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4 - Opera by other means

Published online by Cambridge University Press:  05 August 2011

Herbert Lindenberger
Affiliation:
Stanford University, California
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Summary

Ten recent instances

Two Rodelindas

How do you find an appropriate means for staging an opera set in barbarous Lombardy during the supposedly darkest of ages (c. 700 ad)? Do you research what brutish clothes and crudely fortified buildings would have shaped these operatic characters' lives? But that would be too much the way of the nineteenth century, which wanted its theater and fiction to represent an earlier world “as it really was.” Or do you imitate the way that Rodelinda's parent play, Corneille's Pertharite, Roi des Lombards (1653), was likely staged, that is, in the elegant theatrical dress of the dramatist's own time? Or do you go to the equally elegant operatic dress, often Roman, but never medieval, prevailing at the time – 1725 – that Rodelinda was first performed? To be sure, the title character, sung by the famous Francesca Cuzzoni, wore what Horace Walpole described as a “brown silk gown, trimmed with silver,” that he pronounced “vulgar and indecorous,” though as he admitted, “the young adopted it as a fashion.”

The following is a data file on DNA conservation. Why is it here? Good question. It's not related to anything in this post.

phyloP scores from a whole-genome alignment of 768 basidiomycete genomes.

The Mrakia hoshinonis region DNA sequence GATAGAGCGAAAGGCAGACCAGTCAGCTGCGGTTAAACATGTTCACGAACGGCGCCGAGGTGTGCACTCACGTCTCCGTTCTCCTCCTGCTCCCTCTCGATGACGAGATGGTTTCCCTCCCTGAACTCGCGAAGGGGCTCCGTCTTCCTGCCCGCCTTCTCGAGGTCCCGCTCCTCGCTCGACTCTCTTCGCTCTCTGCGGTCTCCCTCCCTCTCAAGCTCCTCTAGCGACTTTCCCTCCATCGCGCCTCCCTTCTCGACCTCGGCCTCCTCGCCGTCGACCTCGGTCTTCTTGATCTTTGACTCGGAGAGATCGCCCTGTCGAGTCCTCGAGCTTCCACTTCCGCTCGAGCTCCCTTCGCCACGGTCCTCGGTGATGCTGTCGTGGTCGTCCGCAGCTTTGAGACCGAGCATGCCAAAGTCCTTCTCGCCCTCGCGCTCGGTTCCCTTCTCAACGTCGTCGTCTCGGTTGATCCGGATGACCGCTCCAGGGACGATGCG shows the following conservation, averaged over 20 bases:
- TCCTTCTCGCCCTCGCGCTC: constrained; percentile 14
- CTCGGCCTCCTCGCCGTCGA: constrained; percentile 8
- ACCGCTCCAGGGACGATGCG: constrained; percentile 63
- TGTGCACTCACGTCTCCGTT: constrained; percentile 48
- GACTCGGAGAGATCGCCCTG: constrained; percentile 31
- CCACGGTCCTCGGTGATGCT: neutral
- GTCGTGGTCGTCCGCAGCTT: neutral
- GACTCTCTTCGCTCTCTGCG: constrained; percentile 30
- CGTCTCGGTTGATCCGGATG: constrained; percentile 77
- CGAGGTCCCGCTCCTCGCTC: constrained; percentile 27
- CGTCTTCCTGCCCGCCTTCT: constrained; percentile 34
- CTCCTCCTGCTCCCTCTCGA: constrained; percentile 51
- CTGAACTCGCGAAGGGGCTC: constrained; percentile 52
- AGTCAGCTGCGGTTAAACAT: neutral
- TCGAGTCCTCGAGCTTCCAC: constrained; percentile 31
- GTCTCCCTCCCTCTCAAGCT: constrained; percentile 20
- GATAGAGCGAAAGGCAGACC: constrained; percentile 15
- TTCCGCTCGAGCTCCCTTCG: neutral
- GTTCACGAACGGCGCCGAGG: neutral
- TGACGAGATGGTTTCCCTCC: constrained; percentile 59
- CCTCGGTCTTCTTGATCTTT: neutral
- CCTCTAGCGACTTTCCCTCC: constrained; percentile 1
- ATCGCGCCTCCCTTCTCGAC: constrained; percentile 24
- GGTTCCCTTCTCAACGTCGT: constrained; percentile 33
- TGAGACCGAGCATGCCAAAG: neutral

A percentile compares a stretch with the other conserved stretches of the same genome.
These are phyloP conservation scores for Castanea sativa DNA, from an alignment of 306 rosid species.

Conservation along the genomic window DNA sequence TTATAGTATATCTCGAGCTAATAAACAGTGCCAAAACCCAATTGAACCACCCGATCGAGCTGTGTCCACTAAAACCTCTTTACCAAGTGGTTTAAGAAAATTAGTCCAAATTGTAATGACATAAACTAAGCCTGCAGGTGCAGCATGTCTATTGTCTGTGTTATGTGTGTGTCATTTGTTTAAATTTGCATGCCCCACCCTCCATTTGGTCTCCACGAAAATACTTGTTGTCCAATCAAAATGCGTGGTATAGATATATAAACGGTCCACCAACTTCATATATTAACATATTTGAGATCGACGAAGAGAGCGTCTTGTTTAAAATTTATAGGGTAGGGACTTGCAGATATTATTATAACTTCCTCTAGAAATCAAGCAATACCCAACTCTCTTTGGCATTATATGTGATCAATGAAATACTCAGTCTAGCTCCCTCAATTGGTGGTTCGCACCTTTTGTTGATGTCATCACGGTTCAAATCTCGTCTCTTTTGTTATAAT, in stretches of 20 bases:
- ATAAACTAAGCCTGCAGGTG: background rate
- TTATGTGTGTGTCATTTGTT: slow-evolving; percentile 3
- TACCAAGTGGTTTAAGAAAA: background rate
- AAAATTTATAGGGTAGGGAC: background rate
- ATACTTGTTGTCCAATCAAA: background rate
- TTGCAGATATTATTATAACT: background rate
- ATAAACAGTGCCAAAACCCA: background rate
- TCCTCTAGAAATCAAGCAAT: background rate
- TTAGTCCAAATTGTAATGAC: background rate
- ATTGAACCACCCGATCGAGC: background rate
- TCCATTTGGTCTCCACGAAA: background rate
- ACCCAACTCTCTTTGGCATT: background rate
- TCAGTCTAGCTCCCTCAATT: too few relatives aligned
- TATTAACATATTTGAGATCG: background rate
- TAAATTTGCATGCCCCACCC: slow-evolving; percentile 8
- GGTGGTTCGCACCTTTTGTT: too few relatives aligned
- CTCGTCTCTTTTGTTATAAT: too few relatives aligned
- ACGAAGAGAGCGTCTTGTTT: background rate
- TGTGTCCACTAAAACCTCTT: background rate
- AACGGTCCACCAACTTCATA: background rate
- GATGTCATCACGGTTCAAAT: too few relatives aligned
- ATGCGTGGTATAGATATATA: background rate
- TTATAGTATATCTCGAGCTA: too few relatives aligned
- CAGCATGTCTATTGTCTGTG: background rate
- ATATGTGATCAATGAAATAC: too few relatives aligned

Had there been a continuing performing history of Rodelinda, audiences would likely have settled happily for whatever setting had become customary by the end of the nineteenth century (doubtless a medievalizing one). But Handel's operas were not performed between his own lifetime and the early twentieth century – and, until a decade or so ago, only at the most sporadic intervals.

Type
Chapter
Information
Situating Opera
Period, Genre, Reception
, pp. 84 - 114
Publisher: Cambridge University Press
Print publication year: 2010

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